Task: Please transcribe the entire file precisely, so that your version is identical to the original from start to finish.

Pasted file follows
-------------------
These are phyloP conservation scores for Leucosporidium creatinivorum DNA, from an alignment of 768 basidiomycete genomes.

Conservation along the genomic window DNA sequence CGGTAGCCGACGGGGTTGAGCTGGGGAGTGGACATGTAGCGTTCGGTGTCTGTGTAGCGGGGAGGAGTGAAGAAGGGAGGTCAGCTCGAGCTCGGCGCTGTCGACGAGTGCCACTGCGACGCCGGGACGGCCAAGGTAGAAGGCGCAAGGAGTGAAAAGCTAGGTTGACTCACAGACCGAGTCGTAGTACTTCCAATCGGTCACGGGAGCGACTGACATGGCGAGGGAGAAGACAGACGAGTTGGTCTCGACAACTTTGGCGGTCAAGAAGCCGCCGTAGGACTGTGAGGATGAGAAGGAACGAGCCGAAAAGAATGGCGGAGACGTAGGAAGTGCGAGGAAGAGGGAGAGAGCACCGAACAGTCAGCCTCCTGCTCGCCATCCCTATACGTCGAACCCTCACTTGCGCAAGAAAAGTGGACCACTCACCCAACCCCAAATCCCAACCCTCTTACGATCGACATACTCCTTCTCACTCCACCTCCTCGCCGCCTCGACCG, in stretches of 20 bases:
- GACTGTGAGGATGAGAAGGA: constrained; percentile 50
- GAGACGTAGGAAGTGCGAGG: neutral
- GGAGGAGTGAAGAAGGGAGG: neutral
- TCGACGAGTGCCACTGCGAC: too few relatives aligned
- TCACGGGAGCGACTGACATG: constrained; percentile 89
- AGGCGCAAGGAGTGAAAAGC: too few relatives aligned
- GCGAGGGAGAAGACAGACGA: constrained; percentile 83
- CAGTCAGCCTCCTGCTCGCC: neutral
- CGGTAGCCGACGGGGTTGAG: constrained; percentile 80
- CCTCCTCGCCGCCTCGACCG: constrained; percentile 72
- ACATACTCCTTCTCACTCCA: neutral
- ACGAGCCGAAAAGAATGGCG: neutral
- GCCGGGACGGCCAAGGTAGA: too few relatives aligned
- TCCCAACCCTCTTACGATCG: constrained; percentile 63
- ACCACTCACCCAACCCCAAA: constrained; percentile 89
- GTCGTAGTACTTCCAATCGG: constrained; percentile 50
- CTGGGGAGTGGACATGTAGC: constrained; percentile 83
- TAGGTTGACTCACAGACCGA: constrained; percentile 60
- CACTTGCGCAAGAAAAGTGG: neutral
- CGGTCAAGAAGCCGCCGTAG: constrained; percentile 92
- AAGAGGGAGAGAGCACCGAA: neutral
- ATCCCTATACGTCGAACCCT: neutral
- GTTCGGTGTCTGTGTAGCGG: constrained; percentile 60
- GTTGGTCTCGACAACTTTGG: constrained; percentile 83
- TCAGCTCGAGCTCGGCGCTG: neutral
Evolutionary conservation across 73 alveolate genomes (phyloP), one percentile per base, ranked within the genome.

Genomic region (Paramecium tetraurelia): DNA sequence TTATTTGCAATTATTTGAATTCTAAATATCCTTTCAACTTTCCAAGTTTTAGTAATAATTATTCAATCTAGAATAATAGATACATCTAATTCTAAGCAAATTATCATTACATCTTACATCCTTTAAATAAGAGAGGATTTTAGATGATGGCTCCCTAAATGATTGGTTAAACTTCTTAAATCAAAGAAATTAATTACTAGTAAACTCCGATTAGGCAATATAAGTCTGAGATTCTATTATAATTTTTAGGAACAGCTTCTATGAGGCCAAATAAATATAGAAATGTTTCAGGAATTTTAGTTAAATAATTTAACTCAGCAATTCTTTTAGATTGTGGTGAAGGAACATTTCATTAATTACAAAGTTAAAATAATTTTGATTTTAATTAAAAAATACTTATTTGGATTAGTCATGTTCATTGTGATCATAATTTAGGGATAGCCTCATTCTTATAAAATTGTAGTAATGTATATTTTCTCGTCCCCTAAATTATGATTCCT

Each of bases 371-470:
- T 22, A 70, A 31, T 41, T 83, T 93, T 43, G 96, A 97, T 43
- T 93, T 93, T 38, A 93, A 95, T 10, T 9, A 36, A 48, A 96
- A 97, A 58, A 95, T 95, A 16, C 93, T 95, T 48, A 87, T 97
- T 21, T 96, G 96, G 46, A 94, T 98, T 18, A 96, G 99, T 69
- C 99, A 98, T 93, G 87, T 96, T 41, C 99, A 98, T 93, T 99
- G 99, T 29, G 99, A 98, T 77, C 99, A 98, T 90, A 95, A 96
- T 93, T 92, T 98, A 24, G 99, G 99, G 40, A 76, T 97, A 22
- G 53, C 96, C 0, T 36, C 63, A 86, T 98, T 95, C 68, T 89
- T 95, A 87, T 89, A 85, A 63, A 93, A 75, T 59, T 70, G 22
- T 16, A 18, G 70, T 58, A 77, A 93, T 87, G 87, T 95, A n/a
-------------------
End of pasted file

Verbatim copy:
These are phyloP conservation scores for Leucosporidium creatinivorum DNA, from an alignment of 768 basidiomycete genomes.

Conservation along the genomic window DNA sequence CGGTAGCCGACGGGGTTGAGCTGGGGAGTGGACATGTAGCGTTCGGTGTCTGTGTAGCGGGGAGGAGTGAAGAAGGGAGGTCAGCTCGAGCTCGGCGCTGTCGACGAGTGCCACTGCGACGCCGGGACGGCCAAGGTAGAAGGCGCAAGGAGTGAAAAGCTAGGTTGACTCACAGACCGAGTCGTAGTACTTCCAATCGGTCACGGGAGCGACTGACATGGCGAGGGAGAAGACAGACGAGTTGGTCTCGACAACTTTGGCGGTCAAGAAGCCGCCGTAGGACTGTGAGGATGAGAAGGAACGAGCCGAAAAGAATGGCGGAGACGTAGGAAGTGCGAGGAAGAGGGAGAGAGCACCGAACAGTCAGCCTCCTGCTCGCCATCCCTATACGTCGAACCCTCACTTGCGCAAGAAAAGTGGACCACTCACCCAACCCCAAATCCCAACCCTCTTACGATCGACATACTCCTTCTCACTCCACCTCCTCGCCGCCTCGACCG, in stretches of 20 bases:
- GACTGTGAGGATGAGAAGGA: constrained; percentile 50
- GAGACGTAGGAAGTGCGAGG: neutral
- GGAGGAGTGAAGAAGGGAGG: neutral
- TCGACGAGTGCCACTGCGAC: too few relatives aligned
- TCACGGGAGCGACTGACATG: constrained; percentile 89
- AGGCGCAAGGAGTGAAAAGC: too few relatives aligned
- GCGAGGGAGAAGACAGACGA: constrained; percentile 83
- CAGTCAGCCTCCTGCTCGCC: neutral
- CGGTAGCCGACGGGGTTGAG: constrained; percentile 80
- CCTCCTCGCCGCCTCGACCG: constrained; percentile 72
- ACATACTCCTTCTCACTCCA: neutral
- ACGAGCCGAAAAGAATGGCG: neutral
- GCCGGGACGGCCAAGGTAGA: too few relatives aligned
- TCCCAACCCTCTTACGATCG: constrained; percentile 63
- ACCACTCACCCAACCCCAAA: constrained; percentile 89
- GTCGTAGTACTTCCAATCGG: constrained; percentile 50
- CTGGGGAGTGGACATGTAGC: constrained; percentile 83
- TAGGTTGACTCACAGACCGA: constrained; percentile 60
- CACTTGCGCAAGAAAAGTGG: neutral
- CGGTCAAGAAGCCGCCGTAG: constrained; percentile 92
- AAGAGGGAGAGAGCACCGAA: neutral
- ATCCCTATACGTCGAACCCT: neutral
- GTTCGGTGTCTGTGTAGCGG: constrained; percentile 60
- GTTGGTCTCGACAACTTTGG: constrained; percentile 83
- TCAGCTCGAGCTCGGCGCTG: neutral
Evolutionary conservation across 73 alveolate genomes (phyloP), one percentile per base, ranked within the genome.

Genomic region (Paramecium tetraurelia): DNA sequence TTATTTGCAATTATTTGAATTCTAAATATCCTTTCAACTTTCCAAGTTTTAGTAATAATTATTCAATCTAGAATAATAGATACATCTAATTCTAAGCAAATTATCATTACATCTTACATCCTTTAAATAAGAGAGGATTTTAGATGATGGCTCCCTAAATGATTGGTTAAACTTCTTAAATCAAAGAAATTAATTACTAGTAAACTCCGATTAGGCAATATAAGTCTGAGATTCTATTATAATTTTTAGGAACAGCTTCTATGAGGCCAAATAAATATAGAAATGTTTCAGGAATTTTAGTTAAATAATTTAACTCAGCAATTCTTTTAGATTGTGGTGAAGGAACATTTCATTAATTACAAAGTTAAAATAATTTTGATTTTAATTAAAAAATACTTATTTGGATTAGTCATGTTCATTGTGATCATAATTTAGGGATAGCCTCATTCTTATAAAATTGTAGTAATGTATATTTTCTCGTCCCCTAAATTATGATTCCT

Each of bases 371-470:
- T 22, A 70, A 31, T 41, T 83, T 93, T 43, G 96, A 97, T 43
- T 93, T 93, T 38, A 93, A 95, T 10, T 9, A 36, A 48, A 96
- A 97, A 58, A 95, T 95, A 16, C 93, T 95, T 48, A 87, T 97
- T 21, T 96, G 96, G 46, A 94, T 98, T 18, A 96, G 99, T 69
- C 99, A 98, T 93, G 87, T 96, T 41, C 99, A 98, T 93, T 99
- G 99, T 29, G 99, A 98, T 77, C 99, A 98, T 90, A 95, A 96
- T 93, T 92, T 98, A 24, G 99, G 99, G 40, A 76, T 97, A 22
- G 53, C 96, C 0, T 36, C 63, A 86, T 98, T 95, C 68, T 89
- T 95, A 87, T 89, A 85, A 63, A 93, A 75, T 59, T 70, G 22
- T 16, A 18, G 70, T 58, A 77, A 93, T 87, G 87, T 95, A n/a